Named after the first root to appear from a seed, Radicle Farm Company of New Jersey is rethinking the sustainable leafy greens concept. Through an aggregated network of local hydroponic farms, Radicle offers its living salad products to the wholesale and retail market.
“We want to be large,” says Christopher Washington, Managing Director of the company that started in 2013. “All the research that we’ve done has indicated that the consumer wants to support local product; it’s not really groundbreaking. What is groundbreaking is that companies that get the most traction are private brands in agriculture.”
As urban populations grow and the demand for local food rises, agricultural innovators see opportunity atop the roofs of city buildings. Much of this space is devoted to outdoor gardens, but rooftop greenhouses are also sprouting up in cities with cold climates.
Some are large structures used for commercial purposes, some are owned by restaurants, some assist in feeding the needy, and some are used for educational purposes. But all have one thing in common—they enable growers to grow food year-round in urban settings.
Sustainable growing methods are part of the very fiber of Urban Till’s operations, but the Chicago-based hydroponics farm isn’t an outgrowth of the organic food movement. In fact, it actually has roots in the traditional food industry.
Founder Brock Leach comes from a background in food distribution. Before starting Urban Till with his friend, hydroponics expert Todd Williamson, he worked as manager of continuous improvement over at Martin Brower, a multinational company that provides supply chain management services to restaurants operators around the globe. Watching the increasing costs of moving edible goods along the supply line, he came to the conclusion that local production of food could be profitable, if it was done right.
Many restaurants boast a farm-to-fork experience, but how many diners are able to eat food harvested right before it arrives on their table? Fresh with Edge, headquartered in Rochester, Minnesota, makes it possible.
Fresh with Edge has found its niche in moving the farm indoors―to homes, restaurants and grocery stores. Its secret? Removing the need for soil by utilizing aquaponics and hydroponics to grow greens on towers. Herbs and greens at Fresh with Edge grow on 5-foot vertical towers in a greenhouse system. When ready to harvest, the towers are moved to a location where they will be consumed, such as a supermarket or restaurant.
Founder Chris Lukenbill and his wife, Lisa, came up with the idea of Fresh with Edge in 2011. Their idea grew from a desire to know where their food came from. Neither Chris nor Lisa was raised on a farm, but both have a strong base of agricultural knowledge, gleaned from aunts and uncles. Both work in computer science, and used this skill to establish a successful aquaponics enterprise.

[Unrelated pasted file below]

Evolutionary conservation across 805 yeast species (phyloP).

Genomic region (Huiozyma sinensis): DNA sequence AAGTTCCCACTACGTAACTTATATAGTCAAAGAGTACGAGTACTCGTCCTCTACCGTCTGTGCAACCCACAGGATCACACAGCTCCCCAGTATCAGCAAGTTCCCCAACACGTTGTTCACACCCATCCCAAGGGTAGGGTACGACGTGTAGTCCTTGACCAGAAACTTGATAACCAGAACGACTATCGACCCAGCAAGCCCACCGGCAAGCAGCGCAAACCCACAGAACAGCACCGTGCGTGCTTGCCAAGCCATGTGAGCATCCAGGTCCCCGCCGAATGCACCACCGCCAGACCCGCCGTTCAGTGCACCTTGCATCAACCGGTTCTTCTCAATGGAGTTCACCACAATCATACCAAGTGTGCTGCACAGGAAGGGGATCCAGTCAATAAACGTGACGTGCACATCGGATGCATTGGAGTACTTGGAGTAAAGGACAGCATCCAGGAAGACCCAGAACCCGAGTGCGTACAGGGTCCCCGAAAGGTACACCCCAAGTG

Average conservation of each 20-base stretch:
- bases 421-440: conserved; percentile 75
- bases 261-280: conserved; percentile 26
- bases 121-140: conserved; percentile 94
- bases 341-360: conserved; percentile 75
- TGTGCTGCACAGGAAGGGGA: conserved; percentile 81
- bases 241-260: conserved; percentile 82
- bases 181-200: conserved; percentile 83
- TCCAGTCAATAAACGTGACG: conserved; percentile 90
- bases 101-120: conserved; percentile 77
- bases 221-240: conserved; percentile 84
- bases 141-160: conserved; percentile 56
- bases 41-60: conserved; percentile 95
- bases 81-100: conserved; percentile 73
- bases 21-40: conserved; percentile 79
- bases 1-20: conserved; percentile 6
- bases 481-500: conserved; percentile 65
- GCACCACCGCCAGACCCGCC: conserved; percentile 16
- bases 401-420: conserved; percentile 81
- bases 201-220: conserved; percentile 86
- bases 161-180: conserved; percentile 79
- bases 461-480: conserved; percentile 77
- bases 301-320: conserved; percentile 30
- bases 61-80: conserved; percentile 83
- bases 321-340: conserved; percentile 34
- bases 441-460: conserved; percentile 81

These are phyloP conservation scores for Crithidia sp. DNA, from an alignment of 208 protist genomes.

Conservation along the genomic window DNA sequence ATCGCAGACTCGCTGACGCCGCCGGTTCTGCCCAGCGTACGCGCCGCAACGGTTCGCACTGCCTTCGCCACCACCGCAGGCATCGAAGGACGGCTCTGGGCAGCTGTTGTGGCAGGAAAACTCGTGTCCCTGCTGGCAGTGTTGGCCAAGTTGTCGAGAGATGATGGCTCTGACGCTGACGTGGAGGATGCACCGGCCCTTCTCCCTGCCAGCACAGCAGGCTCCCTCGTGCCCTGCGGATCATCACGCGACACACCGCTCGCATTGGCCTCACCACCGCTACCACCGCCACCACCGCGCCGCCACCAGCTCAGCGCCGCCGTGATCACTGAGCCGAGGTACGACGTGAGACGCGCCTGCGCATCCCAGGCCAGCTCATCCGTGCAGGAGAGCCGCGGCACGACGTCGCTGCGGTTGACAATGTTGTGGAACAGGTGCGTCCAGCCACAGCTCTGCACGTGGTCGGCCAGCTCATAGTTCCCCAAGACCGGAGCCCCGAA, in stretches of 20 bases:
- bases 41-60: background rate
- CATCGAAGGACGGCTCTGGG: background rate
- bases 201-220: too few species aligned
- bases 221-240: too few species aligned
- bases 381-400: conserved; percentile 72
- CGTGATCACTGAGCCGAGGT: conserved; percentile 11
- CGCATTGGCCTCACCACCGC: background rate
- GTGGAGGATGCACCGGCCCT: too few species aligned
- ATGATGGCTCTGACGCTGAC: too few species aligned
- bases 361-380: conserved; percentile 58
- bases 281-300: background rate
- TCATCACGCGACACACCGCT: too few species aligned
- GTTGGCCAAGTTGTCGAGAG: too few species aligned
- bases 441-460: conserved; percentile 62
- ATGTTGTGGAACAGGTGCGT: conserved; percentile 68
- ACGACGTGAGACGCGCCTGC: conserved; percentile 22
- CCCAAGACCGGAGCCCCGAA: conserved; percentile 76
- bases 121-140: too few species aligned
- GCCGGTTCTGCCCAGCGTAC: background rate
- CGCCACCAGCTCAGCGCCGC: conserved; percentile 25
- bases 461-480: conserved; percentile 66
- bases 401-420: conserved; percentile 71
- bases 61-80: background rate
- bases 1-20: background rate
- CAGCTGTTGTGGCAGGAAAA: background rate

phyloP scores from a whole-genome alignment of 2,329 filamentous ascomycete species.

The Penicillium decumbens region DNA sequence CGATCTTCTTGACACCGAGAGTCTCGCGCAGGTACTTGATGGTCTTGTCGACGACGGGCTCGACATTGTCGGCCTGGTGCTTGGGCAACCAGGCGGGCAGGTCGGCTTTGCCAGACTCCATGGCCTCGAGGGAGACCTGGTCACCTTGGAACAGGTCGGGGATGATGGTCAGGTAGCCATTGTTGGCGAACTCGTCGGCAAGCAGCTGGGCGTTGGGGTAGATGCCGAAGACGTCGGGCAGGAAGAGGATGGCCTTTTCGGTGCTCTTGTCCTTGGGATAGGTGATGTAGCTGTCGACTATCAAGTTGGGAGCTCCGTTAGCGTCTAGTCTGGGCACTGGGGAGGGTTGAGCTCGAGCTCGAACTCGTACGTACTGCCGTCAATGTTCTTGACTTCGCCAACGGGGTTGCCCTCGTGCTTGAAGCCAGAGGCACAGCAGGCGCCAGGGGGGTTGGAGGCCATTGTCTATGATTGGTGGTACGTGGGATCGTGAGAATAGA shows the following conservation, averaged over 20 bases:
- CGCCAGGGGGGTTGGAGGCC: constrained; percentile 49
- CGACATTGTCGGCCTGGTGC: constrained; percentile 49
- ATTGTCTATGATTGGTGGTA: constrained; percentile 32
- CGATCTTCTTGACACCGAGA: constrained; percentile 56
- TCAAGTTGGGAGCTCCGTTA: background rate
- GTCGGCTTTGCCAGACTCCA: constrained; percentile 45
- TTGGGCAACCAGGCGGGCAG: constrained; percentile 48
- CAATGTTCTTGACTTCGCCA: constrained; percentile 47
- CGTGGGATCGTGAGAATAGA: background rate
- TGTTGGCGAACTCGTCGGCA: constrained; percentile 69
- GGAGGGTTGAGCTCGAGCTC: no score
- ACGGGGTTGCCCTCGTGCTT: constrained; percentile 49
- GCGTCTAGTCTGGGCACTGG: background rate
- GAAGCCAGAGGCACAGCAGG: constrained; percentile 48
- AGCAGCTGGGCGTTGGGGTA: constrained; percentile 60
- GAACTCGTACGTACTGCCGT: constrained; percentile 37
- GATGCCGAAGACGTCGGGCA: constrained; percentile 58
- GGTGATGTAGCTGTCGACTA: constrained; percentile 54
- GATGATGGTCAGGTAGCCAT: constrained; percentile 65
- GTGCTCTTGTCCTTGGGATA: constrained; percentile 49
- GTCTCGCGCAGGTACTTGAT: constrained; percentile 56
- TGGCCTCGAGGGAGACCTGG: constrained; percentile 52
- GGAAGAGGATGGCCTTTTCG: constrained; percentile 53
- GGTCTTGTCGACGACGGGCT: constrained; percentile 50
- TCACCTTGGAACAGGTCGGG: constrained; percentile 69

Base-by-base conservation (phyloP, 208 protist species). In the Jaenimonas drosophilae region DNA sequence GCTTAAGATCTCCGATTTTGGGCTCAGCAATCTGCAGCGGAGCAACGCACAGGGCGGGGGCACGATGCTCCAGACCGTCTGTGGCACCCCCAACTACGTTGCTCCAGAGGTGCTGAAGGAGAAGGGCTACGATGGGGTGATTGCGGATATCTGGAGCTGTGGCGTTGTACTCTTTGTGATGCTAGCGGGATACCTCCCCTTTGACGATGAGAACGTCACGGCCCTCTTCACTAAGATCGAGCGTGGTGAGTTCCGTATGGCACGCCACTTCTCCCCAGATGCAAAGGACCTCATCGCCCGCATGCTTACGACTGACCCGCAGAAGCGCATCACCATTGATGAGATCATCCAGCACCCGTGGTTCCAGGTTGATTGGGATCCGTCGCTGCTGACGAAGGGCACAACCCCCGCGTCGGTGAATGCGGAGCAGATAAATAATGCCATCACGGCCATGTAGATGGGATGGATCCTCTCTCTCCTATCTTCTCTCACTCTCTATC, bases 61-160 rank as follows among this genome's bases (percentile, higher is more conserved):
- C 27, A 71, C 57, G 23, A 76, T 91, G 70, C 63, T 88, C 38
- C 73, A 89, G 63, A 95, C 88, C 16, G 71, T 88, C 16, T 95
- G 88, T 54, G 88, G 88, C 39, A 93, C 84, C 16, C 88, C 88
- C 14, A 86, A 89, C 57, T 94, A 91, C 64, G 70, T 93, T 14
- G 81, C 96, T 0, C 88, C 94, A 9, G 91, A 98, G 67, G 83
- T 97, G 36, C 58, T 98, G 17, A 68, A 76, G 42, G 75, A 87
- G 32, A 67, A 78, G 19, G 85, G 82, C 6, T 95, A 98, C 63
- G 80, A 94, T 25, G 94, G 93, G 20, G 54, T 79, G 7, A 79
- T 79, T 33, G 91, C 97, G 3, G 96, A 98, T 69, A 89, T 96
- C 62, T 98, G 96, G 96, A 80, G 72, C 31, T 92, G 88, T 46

Cedar Point Church in Maryville, Tennessee started growing its hydroponic garden for two reasons: to develop a program offering a sustainable and healthy food source to its church family, and to build a sense of partnership between church members and the community.
While the garden is still in its early stages (it was started about three months ago), Kurt Steinbach, the church’s lead pastor is enthusiastic about the growing produce. Currently, Harvest Farms Co-op, the name of the church’s hydroponic gardening operation, grows several varieties of tomato, bell pepper, hot banana peppers, Anaheim peppers, green leaf lettuce varieties, eggplant, squash, zucchini, cucumbers, and green beans. In late June, the co-op was preparing for its first harvest.
“The reality is that there is just less water available for agriculture than there’s ever been. As you look to the future, the amount of food production that’s needed and the amount of water we’ll have to do it, is going to require that we grow the food with less water than we do today.”–Matt Liotta, PodPonics
Selling their tubs of mixed greens wholesale to major retailers such as Krogers, Whole Foods and The Fresh Market, PodPonics has become a name to know in the world of commercial-scale hydroponic produce.
When Jeffrey Orkin started the Urban Hydro Project, he knew he wanted to test the waters of hydroponic growing on a small scale, but didn’t know exactly what the end result would be—until now. Orkin has officially made the move from small-scale hydroponic experimenter to full-scale hydroponic entrepreneur with the creation of Greener Roots Farm.
Orkin started the Urban Hydro Project in a 135 square foot utility room on the roof of a condo in downtown Nashville. For Greener Roots Farm, he plans to scale up significantly. Orkin is currently finishing the build-out on a hydroponic farm in a 6,000 square foot space.
Presenting subjects ranging from window farming to food security and lighting systems, the Indoor Agriculture Conference features two full days of education on controlled environment technologies, aero/hydro/aquaponic best practices and business models, automated nutrient systems, future trends, and financing options …